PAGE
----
ALBANY, N.Y. (NEWS10)—That large dog sitting on top of 991 Broadway was a real terrier mix, born in Bristol, England, in 1884. His owner Mark Barraud named him Nipper because he would “nip” the back of people’s heels when they came to visit.

Barraud passed in 1887 and left Nipper along with a recording of his voice to his brother Francis Barraud.

“When his brother Francis set up the phonograph and turned it on,” said Tammis Groft, Executive Director of the Albany Institute of History and Art. “Apparently, Nipper got very excited about hearing his master’s voice.”

Nipper lived to the age of 11 when he died of natural causes in 1895. Three years later, Francis Barraud, an artist, painted Nipper sitting in front of the wind-up Edison-Bell cylinder phonograph.

Barraud took his painting to the phonograph company, but they declined to buy it. He then went to the Gramophone Company, and they agreed to purchase the artwork and the slogan “His Master’s Voice” for 100 Pounds, equivalent to 11,000 Pounds today.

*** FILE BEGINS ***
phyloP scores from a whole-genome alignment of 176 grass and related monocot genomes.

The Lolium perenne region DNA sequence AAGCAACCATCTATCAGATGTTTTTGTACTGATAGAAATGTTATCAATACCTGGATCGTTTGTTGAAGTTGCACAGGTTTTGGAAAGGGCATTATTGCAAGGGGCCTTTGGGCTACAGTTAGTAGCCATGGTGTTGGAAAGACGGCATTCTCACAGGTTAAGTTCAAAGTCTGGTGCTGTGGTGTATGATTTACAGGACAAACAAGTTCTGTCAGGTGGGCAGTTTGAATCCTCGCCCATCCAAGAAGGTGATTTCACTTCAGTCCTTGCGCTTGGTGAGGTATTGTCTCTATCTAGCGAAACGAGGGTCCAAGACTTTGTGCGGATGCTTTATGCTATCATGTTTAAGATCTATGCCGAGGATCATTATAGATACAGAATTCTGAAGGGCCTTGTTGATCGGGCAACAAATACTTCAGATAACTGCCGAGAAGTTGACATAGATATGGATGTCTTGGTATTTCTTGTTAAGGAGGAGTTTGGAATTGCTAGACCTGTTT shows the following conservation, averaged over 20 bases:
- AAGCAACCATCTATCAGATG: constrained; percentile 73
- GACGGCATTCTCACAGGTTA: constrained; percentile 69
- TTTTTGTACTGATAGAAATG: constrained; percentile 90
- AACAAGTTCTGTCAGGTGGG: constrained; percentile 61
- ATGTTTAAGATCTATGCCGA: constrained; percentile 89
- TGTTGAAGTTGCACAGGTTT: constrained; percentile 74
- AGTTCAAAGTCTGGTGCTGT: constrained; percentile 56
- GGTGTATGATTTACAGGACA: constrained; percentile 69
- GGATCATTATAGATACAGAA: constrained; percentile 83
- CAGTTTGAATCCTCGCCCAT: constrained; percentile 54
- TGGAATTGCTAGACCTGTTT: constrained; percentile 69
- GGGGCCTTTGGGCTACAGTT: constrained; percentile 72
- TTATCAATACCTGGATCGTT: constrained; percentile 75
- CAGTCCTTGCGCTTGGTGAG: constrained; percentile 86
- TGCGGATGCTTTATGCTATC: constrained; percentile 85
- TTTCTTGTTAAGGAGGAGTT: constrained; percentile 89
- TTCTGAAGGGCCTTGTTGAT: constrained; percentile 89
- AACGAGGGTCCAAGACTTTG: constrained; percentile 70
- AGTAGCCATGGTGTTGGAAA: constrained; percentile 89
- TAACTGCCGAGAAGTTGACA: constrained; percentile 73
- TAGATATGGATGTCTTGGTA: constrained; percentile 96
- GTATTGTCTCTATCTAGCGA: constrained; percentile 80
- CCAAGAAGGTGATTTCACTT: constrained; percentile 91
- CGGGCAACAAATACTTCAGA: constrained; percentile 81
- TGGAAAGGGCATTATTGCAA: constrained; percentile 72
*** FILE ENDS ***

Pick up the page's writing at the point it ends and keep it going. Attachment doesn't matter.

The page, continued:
“That was the beginning of Nipper’s international reputation as the trademark,” said Groft.

One brand in the United States that used Nipper was the Victor Talking Machine Company, and in 1929 Victor was purchased by the Radio Corporation of America. You may recognize them as RCA.

An Iron Piggy Bank of Nipper in the archives of the Albany Institute of History and Art.

Nipper’s image was used as stained glass windows, like the four on the “Nipper Building” in Camden, New Jersey. Plaster statues and iron piggy banks were created in his image. There is even a slightly smaller Nipper in Baltimore sitting in front of a gramophone.

Nipper came to Albany in 1958 when the owner of 991 Broadway turned the building into the RTA, an appliance store. The RTA sold RCA brand equipment. The owner wanted a small Nipper statue out front but was talked into a grander plan.

Harris Sanders, a local architect, was working on the project and suggested a much large Nipper on top of the building. Nipper was made in Chicago in five steel and fiberglass pieces. Each piece was loaded on a train car and shipped to Albany.

Over the years, Nipper has been repainted a few times, but he still sits on his uniquely built armature looking out over the city. Nipper does not have legal protection as a landmark, but there has been a push to make it so recently.